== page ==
Suwandel Rice

Ark of taste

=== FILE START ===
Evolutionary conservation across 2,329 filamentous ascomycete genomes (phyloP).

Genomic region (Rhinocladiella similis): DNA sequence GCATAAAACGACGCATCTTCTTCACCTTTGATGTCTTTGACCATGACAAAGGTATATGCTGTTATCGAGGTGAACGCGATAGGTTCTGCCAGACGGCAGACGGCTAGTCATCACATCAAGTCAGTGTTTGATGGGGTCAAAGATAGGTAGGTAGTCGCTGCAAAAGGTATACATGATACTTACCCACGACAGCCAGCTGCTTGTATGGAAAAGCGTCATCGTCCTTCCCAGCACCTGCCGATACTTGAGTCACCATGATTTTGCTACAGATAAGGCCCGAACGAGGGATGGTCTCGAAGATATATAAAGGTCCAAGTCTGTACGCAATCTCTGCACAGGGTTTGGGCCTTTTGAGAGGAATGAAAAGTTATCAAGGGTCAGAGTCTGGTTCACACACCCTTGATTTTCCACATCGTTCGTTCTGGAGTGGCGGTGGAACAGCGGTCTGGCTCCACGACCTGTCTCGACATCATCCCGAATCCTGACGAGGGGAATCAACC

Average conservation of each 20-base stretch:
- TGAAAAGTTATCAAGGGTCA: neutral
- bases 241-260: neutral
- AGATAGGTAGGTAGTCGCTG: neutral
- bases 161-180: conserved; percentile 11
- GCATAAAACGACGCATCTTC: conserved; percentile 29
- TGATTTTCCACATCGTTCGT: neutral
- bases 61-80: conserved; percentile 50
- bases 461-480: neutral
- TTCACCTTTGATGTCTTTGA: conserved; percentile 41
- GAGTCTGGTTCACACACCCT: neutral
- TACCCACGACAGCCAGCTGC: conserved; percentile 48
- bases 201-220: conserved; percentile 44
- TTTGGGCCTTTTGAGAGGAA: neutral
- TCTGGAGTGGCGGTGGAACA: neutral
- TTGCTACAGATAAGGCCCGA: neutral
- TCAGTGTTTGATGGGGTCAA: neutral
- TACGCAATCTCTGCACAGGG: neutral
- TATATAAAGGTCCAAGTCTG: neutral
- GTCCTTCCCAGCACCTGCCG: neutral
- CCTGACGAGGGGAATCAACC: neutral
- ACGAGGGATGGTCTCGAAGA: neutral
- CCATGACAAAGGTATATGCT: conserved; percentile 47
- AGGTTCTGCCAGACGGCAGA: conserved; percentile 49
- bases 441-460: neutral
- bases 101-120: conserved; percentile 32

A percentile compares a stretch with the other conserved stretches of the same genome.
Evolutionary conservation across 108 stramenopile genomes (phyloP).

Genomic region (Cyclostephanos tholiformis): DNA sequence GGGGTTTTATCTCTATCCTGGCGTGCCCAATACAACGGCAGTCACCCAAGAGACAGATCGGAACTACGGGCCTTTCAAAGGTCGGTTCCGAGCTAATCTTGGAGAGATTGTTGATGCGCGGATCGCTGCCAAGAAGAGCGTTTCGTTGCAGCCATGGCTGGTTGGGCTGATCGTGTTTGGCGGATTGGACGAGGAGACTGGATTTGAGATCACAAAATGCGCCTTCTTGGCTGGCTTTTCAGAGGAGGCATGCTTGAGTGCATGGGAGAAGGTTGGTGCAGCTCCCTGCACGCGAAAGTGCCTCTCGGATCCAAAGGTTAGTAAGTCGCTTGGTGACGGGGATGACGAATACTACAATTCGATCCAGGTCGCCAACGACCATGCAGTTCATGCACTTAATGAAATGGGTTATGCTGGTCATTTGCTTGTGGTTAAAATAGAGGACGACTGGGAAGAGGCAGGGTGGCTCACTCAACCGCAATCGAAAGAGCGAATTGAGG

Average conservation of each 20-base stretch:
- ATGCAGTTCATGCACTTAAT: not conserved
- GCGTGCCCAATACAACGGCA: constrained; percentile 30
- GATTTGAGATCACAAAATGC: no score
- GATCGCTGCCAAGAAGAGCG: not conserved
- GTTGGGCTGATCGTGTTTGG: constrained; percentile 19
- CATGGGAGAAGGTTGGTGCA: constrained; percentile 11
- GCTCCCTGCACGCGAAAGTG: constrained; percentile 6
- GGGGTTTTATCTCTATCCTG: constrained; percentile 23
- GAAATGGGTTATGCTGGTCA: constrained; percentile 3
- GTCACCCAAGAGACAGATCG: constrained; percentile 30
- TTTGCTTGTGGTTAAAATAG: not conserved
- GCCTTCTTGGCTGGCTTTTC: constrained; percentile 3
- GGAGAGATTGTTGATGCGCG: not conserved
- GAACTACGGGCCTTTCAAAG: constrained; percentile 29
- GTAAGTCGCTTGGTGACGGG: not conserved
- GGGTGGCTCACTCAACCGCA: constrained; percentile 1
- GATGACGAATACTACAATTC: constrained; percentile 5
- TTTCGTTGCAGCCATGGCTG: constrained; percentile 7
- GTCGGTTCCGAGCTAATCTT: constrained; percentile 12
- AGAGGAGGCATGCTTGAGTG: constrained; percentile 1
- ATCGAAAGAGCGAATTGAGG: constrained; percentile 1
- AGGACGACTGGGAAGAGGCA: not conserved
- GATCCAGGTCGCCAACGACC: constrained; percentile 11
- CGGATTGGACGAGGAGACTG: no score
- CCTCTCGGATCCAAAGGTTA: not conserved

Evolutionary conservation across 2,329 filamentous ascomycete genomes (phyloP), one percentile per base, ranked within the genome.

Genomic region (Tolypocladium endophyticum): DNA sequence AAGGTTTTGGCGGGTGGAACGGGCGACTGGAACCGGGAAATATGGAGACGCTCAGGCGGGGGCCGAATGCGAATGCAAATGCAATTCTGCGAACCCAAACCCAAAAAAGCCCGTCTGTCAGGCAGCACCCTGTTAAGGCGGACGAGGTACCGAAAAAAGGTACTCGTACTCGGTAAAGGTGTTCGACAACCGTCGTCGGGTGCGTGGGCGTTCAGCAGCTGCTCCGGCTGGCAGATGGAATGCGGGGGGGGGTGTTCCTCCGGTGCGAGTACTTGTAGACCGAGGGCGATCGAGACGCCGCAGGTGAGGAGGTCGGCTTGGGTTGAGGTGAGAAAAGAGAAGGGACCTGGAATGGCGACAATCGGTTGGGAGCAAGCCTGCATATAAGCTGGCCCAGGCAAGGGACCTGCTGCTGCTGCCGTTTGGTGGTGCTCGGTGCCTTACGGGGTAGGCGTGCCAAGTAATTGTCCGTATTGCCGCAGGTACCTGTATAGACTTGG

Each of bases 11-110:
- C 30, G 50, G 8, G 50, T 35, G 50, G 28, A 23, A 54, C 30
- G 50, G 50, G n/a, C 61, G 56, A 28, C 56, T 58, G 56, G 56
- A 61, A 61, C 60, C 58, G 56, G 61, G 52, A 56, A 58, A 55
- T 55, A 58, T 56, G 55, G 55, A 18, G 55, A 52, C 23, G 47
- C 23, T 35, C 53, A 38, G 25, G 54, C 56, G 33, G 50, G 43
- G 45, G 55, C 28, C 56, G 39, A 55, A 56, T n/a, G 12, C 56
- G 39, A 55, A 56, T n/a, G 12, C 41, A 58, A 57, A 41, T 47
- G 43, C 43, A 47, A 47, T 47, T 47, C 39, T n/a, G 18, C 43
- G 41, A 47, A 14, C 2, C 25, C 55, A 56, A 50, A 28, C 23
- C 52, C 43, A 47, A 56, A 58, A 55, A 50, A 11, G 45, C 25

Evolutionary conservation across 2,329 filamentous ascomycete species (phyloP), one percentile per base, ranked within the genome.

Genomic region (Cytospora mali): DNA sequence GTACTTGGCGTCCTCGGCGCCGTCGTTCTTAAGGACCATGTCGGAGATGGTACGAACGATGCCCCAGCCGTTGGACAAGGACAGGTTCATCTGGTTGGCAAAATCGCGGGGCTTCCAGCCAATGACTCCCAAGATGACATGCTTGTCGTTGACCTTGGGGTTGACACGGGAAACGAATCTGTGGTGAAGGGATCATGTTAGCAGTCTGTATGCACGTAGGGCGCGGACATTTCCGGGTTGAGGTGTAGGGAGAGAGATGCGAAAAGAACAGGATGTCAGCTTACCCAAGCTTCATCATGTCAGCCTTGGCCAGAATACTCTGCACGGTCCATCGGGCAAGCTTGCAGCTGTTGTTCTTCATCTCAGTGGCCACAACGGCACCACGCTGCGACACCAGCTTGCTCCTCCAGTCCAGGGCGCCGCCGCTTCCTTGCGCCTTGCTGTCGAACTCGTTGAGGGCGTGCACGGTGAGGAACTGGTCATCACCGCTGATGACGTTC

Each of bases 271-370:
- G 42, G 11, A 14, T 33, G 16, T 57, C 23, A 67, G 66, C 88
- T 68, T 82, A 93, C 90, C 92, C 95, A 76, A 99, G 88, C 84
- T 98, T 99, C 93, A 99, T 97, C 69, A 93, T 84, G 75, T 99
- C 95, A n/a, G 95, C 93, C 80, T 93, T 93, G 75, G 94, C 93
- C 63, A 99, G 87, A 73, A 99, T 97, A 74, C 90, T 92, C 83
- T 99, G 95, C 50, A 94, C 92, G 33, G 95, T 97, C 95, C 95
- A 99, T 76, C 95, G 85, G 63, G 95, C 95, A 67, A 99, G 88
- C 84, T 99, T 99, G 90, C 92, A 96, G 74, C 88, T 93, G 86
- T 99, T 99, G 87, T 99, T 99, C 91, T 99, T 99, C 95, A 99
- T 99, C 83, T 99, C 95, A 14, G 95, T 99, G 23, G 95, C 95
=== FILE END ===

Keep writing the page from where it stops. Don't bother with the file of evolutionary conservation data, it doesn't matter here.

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Suwandel rice (Oryza sativa) is an indigenous white rice variety with an exquisite aroma. Its special milky taste makes it an ideal choice for festive occasions and ceremonies. It is said to promote a variety of medicinal benefits. Suwandel’s nutrient composition consists of 90% carbohydrate, 7% crude protein, 0.7% crude fat, and 0.1% crude fibre. Suwandel is also known to contain higher amounts of glutamic acid and higher concentrations of vitamins than other more common rice varieties. Suwandel is an heirloom variety cultivated organically with traditional rainfed methods in the southern lowlands of Sri Lanka. Because of this, cultivation takes longer than with other varieties of rice, usually 5-6 months until harvest. Heirloom rice cultivation in Sri Lanka is a sacred and well thought out process. Methods of production, and the sanctity associated with rice production to this day, make it a truly sustainable process. It was and is considered a four way mutual agreement between the weather gods, the farmer, the plough bull and the consumer. The farmer drove the process by bestowing offerings from the very first harvest to the weather gods, thanking them for the timely rain which enabled them to cultivate and feed the families; the bull pulls its own weight and the weight of the plough without much protest; and the consumer who supports the perpetuation of this sustainable cycle by their purchase. Suwandel rice and by-products like rice flour are staples of the Sri Lankan diet. Common preparations of this variety include the sweet and spicy cardamom- and turmeric-flavoured yellow Suwandel rice, and cumin seed-flavoured Suwandel with ghee (clarified butter). Consumers are now starting to understand the value of heirloom varieties like Suwandel due to enjoyment of the traditional flavours and awareness of their healthy qualities. Despite the challenges Suwandel rice faces from the increased cultivation by many farmers of faster growing hybrid varieties and a lack of younger generations continuing rice farming, this variety’s successful revival has given it a place in the Sri Lankan market again, hopefully for many generations to come.Photo:  

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